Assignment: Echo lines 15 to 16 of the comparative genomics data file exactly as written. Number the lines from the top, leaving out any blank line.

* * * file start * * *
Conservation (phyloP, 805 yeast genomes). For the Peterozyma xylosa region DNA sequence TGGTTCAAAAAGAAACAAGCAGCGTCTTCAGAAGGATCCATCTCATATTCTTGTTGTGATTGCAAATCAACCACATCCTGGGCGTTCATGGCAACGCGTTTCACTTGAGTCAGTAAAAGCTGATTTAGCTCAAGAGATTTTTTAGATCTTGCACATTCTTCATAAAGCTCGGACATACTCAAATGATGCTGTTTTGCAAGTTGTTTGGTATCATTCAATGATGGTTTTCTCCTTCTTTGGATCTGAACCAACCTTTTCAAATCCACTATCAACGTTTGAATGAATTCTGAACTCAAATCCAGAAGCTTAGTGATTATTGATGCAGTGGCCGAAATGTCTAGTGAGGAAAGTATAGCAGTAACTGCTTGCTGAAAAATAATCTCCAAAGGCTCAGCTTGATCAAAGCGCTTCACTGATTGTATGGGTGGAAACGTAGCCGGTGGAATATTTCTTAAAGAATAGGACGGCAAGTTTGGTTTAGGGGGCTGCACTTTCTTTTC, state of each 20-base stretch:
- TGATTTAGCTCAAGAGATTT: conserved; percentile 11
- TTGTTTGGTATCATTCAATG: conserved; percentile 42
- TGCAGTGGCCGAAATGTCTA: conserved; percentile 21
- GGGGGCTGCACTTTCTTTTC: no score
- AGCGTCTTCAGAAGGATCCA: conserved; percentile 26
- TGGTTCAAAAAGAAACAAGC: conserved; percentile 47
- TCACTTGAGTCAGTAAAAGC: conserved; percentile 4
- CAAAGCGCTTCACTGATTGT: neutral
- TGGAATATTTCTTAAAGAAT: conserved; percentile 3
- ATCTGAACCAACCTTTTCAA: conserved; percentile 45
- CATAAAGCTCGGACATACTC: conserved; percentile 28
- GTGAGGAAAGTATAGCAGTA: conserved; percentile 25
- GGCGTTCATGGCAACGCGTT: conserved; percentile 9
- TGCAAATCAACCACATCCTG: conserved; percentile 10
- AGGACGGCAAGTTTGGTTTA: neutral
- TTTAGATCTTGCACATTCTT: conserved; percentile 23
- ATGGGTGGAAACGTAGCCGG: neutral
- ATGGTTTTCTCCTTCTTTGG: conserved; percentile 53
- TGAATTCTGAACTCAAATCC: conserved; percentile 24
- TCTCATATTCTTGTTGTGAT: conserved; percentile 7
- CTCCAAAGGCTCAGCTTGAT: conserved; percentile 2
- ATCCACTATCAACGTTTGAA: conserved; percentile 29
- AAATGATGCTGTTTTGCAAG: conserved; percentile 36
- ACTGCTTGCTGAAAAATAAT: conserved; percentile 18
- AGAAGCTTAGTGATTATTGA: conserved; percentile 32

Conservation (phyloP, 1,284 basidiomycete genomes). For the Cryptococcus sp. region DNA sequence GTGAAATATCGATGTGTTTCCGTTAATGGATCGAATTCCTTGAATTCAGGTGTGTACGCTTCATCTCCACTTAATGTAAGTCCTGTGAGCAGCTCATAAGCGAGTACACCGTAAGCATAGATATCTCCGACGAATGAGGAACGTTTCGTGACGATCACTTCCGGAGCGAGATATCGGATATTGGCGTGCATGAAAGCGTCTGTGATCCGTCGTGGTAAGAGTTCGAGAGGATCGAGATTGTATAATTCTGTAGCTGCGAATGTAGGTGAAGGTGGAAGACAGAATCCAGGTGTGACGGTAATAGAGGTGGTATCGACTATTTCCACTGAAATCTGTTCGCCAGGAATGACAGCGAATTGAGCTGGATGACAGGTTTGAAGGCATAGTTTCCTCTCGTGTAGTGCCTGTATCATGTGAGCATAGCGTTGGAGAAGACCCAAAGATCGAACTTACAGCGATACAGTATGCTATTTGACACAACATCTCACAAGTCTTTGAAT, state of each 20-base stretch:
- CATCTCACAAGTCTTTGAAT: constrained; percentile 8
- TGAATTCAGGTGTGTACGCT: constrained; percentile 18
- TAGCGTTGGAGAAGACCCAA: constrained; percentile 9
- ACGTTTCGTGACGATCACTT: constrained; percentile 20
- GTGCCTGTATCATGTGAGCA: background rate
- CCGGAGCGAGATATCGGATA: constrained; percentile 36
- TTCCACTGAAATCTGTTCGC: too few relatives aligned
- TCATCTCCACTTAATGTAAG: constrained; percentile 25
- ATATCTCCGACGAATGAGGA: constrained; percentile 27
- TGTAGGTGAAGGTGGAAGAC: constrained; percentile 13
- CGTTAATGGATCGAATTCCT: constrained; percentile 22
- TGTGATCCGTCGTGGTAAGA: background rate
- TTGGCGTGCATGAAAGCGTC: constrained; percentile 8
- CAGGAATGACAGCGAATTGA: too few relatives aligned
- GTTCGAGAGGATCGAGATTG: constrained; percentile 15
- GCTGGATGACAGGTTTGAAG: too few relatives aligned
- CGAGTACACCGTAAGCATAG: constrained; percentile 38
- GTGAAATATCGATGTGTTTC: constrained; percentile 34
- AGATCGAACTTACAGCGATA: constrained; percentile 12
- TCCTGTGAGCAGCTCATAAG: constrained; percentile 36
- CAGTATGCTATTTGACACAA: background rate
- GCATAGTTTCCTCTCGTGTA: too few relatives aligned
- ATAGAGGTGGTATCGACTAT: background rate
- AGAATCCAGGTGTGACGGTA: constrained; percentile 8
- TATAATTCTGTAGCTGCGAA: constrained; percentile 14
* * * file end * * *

- TGCAAATCAACCACATCCTG: conserved; percentile 10
- AGGACGGCAAGTTTGGTTTA: neutral